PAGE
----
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Calendula - Calendula officinalis. Calendula, Marigold, pot marigold, garden marigold, Mary bud, holigold

Calendula

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Biological Name: Calendula officinalisCalendula

Other Names: Calendula, Marigold, pot marigold, garden marigold, Mary bud, holigold

Elements Applied: Leaves and flowers are applied in herbal medicine.

Active Components: Calendula is very rich in flavonoids, which are responsible for the majority of its healing properties. Triterpene saponins also add to its anti-inflammatory capacity. Additionally, calendula is characterized by carotenoid content. Herb’s antiviral and anticancer capabilities are still researched. For the present moment, the proof is not enough to make doctors believe that calendula is worth being applied for cancer. Still, a variety of viral conditions can be treated by the herb, according to a range of studies. It has not yet been defined which components are effective for viral infections.

History: Conventionally, calendula flowers have been applied for healing sores and wounds, eliminating inflammations, and neutralizing bacterial infections. The herb was applied topically for a range of skin conditions from eczema to skin sores and ulcers. As an oral remedy, calendula was used for stomach inflammations and ulcers. Tea was considered effective for conjuctivitis. Up to now calendula has been used due to its healing, diaphoretic, bile-moving, aperient, and antispasmodic capacity. Flower infusion was applied for digestive, and especially stomach conditions, like ulcers, pains, diarrhea, and colitis. Calendula was employed orally for intermittent vomiting, abscesses, boils, and fevers. Infusion could be alternatively replaced by fresh juice. As a topical remedy calendula was applied as a salve, made from leaves or flowers, which was distributed onto the affected area. Fresh flower juice, or a tincture, was also used for this aim. Diluted tincture or a salve were additionally employed for boils, sores, pulled muscles, sprains, and bruises. To relieve menstrual cramps or gastritis people usually took calendula tincture.

Used For: The list of conditions in which calendula is applied includes: wounds, minor burns (such as sunburn), gastritis, and eczema.

The herb is utilized topically in form of lotion, oil, or tincture, and known as an essential antiseptic among herbalists. Olive oil in combination with crushed petals is applied topically to heal burns, sores, bruises, and cuts.

Calendula is used in form of infusion to treat bronchial conditions, eye irritation, and excessive tearing. Additionally, the plant is applied for liver conditions. Calendula is believed to promote sweating helpful for fever reduction. According to recent scientific researches, calendula extract is beneficial for hypertension and nervous conditions. Calendula is commonly added to saffron.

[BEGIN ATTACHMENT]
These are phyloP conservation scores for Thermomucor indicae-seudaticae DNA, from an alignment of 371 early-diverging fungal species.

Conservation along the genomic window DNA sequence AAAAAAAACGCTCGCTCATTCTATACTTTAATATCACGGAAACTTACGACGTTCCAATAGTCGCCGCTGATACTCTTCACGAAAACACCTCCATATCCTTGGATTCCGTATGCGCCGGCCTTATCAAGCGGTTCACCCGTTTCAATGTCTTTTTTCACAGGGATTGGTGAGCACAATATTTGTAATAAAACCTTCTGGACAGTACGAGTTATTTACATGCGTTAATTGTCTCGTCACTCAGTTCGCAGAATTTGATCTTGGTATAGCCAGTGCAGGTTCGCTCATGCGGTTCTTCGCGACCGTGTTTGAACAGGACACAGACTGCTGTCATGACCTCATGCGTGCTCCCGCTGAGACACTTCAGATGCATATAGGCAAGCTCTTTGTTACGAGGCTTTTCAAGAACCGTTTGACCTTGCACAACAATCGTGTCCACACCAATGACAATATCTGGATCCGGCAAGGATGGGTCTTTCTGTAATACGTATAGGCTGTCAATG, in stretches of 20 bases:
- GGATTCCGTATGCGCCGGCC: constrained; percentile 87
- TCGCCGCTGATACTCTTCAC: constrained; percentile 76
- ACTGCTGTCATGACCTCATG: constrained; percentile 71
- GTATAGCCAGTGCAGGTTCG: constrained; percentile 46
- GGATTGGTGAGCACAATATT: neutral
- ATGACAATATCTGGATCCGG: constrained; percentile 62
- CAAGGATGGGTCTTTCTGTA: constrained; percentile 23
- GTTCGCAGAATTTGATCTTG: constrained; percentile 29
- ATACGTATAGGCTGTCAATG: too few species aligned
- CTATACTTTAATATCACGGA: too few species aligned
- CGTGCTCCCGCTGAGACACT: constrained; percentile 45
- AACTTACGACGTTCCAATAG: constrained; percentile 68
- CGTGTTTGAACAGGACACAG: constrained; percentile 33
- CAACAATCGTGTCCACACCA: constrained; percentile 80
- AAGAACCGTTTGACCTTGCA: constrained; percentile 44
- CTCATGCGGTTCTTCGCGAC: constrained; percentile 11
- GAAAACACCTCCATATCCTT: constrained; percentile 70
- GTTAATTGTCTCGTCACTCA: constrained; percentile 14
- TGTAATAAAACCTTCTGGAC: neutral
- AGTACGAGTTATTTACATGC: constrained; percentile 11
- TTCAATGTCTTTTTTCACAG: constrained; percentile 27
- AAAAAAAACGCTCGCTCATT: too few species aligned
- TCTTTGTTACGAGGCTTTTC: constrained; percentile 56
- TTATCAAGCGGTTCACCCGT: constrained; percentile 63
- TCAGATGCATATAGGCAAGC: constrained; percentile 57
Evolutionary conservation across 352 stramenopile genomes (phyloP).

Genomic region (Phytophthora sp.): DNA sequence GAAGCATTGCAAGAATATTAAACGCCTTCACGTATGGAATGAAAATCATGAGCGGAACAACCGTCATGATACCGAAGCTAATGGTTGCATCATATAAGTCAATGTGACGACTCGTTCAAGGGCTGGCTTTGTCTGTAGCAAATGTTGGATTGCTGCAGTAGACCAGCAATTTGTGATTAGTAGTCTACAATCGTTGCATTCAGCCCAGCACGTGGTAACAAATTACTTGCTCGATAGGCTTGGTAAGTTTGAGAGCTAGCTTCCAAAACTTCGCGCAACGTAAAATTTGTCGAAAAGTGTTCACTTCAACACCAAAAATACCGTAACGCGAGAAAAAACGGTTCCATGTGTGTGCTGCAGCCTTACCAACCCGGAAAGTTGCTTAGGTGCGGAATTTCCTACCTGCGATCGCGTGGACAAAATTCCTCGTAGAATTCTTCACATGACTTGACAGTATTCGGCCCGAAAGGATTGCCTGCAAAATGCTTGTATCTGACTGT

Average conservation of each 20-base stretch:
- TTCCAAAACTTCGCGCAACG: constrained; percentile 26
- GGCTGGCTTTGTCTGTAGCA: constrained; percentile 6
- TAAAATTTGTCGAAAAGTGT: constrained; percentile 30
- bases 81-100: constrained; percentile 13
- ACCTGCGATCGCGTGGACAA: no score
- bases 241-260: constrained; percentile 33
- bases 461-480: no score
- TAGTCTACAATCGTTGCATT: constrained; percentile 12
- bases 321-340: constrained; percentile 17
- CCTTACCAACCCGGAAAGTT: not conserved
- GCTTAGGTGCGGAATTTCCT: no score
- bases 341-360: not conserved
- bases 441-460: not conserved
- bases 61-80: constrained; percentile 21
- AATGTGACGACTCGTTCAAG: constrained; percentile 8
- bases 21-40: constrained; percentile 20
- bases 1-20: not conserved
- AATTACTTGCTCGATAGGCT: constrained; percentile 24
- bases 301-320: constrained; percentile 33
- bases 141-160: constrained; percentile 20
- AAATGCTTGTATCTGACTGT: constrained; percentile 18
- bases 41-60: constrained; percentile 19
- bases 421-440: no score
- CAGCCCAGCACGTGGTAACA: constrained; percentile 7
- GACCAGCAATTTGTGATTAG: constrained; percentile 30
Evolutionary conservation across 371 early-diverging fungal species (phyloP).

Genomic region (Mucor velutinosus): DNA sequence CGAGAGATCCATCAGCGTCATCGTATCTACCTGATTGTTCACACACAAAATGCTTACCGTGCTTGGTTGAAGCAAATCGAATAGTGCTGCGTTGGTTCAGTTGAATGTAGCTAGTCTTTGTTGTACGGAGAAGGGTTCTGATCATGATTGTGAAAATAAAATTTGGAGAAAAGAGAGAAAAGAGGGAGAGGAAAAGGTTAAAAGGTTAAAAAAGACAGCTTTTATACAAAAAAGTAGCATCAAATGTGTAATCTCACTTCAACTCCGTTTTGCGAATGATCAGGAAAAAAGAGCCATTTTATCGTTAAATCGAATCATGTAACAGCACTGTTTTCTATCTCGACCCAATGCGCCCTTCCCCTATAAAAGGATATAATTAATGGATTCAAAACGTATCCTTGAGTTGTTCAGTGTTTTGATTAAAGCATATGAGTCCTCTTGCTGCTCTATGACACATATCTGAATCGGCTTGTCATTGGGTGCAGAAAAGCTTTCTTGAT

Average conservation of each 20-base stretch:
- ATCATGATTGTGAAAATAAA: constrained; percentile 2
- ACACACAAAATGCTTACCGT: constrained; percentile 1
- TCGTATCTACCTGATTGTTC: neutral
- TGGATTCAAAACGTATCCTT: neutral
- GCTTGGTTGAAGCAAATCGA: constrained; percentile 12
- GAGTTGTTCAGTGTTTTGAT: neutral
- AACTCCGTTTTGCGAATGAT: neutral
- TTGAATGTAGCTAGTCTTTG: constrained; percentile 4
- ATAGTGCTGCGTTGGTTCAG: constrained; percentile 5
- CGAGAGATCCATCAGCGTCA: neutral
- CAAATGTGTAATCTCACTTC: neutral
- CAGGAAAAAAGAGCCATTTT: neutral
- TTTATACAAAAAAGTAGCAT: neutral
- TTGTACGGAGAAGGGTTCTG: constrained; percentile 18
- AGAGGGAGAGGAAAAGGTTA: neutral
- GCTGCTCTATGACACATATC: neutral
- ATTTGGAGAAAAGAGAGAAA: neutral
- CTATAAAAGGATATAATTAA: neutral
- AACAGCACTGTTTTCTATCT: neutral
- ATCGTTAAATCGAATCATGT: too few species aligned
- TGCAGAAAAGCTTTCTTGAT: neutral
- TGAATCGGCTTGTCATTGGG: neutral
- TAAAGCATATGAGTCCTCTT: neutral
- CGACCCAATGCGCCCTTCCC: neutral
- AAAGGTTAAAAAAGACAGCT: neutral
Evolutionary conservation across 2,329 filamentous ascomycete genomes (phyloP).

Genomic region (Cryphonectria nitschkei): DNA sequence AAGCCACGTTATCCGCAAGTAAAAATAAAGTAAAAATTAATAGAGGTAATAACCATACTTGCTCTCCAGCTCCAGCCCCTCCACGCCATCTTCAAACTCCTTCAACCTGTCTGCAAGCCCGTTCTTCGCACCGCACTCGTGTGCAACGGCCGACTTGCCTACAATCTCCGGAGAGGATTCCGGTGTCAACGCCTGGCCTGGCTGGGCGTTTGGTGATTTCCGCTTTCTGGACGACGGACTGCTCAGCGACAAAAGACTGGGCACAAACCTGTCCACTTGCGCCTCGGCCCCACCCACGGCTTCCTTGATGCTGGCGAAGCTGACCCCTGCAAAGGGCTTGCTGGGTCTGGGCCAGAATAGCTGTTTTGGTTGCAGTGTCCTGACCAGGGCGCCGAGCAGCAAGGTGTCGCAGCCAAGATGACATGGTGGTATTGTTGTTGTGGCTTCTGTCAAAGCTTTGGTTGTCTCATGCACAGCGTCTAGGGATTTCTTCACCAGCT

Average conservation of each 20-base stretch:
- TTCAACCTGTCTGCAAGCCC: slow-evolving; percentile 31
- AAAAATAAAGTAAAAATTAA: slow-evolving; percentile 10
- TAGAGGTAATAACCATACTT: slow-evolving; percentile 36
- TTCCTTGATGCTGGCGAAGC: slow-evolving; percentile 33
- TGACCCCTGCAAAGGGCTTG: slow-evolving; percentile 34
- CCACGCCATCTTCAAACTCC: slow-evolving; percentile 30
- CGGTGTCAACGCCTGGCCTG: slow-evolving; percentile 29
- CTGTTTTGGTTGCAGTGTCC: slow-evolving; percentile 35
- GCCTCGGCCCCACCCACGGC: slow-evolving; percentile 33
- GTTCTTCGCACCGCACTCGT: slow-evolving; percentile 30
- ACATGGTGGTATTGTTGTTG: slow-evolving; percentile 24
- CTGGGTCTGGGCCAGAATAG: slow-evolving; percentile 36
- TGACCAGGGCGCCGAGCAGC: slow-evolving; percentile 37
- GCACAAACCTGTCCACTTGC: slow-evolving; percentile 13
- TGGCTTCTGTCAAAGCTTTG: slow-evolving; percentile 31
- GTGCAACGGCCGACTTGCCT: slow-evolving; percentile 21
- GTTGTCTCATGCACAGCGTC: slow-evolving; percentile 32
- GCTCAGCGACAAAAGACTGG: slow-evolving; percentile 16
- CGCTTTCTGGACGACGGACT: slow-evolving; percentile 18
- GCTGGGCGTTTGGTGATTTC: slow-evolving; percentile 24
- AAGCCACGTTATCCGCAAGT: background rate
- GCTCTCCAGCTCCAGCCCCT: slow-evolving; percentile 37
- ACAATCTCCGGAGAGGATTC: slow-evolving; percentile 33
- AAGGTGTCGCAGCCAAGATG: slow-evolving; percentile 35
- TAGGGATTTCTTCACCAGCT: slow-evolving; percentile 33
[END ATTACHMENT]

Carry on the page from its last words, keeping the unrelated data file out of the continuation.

Since 1955, thanks to an Australian patent, calendula has been applied for healing burns in people.

Additional Info: Calendula can be found in house gardens of Europe and North America. Calendula’s yellow or orange flowers have been employed in herbal medicine for a long time. Calendula belongs to annuals; its stem may commonly reach 1-2 feet in height. The leaves are covered with fuzz, while being oblanceolate, sessile and alternate. The plant blossoms from early summer to late autumn, and features orange or yellow flowers at the top of its stems.

Preparation and Intake: To make tea using calendula, take 1-2 teaspoons of dry flowers, and fill the up with a cup of boiling water. Infuse it covered for 10-15 minutes, then filter the result and drink it. A daily dose commonly comprises not less than three cups.

In form of tincture the herb is also applied thrice a day, at a dose of 1-2 ml. The tincture is dissolved in tea or water.

Commercially sold ointments for skin conditions are quite effective, though tea made of calendula and distributed cold onto a cloth, is also worth using. Eye treatment should only be undertaken under medical supervision, as calendula preparation should be completely sterile.

Plant juice is drunk in a quantity of one teaspoon at a time, just after being excreted.

To prepare a tincture, take a handful of flowers and pour half a quart of rectified alcohol onto it. Infuse it for five to six weeks. Take in a dose of five to twenty drops at a time.

To make a salve, take one ounce of dried leaves or flowers, or a teaspoon of fresh juice, aid it by one ounce of lard, and boil down the result.

Safety: The remedy is generally safe for both external and internal application, except for the cases of allergy, which are quite rare.